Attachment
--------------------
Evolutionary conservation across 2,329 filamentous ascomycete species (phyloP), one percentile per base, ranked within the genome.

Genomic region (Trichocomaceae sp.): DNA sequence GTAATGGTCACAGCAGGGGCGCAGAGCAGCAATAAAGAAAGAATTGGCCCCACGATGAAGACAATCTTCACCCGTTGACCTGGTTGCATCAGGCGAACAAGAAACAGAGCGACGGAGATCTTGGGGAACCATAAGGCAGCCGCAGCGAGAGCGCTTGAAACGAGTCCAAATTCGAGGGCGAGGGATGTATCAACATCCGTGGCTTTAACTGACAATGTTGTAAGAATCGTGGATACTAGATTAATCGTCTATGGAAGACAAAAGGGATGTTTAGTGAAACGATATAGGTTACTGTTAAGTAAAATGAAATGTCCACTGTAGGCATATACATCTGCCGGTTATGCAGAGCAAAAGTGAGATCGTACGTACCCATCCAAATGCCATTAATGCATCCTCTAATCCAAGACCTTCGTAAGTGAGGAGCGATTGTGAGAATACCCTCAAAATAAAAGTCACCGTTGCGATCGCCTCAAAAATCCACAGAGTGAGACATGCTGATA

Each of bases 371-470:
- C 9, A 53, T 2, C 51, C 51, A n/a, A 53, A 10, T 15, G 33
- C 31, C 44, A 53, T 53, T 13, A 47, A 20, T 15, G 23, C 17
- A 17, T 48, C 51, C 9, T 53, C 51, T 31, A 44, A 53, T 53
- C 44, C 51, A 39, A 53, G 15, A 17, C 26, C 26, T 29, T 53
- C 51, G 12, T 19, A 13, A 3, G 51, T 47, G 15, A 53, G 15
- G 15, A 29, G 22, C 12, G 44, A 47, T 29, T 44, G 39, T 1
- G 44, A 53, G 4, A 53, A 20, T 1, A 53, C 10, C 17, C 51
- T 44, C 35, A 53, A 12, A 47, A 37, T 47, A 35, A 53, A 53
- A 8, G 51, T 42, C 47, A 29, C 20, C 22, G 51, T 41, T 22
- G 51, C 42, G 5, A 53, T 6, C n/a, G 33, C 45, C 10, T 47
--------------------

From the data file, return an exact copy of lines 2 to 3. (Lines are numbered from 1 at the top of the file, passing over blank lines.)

Genomic region (Trichocomaceae sp.): DNA sequence GTAATGGTCACAGCAGGGGCGCAGAGCAGCAATAAAGAAAGAATTGGCCCCACGATGAAGACAATCTTCACCCGTTGACCTGGTTGCATCAGGCGAACAAGAAACAGAGCGACGGAGATCTTGGGGAACCATAAGGCAGCCGCAGCGAGAGCGCTTGAAACGAGTCCAAATTCGAGGGCGAGGGATGTATCAACATCCGTGGCTTTAACTGACAATGTTGTAAGAATCGTGGATACTAGATTAATCGTCTATGGAAGACAAAAGGGATGTTTAGTGAAACGATATAGGTTACTGTTAAGTAAAATGAAATGTCCACTGTAGGCATATACATCTGCCGGTTATGCAGAGCAAAAGTGAGATCGTACGTACCCATCCAAATGCCATTAATGCATCCTCTAATCCAAGACCTTCGTAAGTGAGGAGCGATTGTGAGAATACCCTCAAAATAAAAGTCACCGTTGCGATCGCCTCAAAAATCCACAGAGTGAGACATGCTGATA

Each of bases 371-470: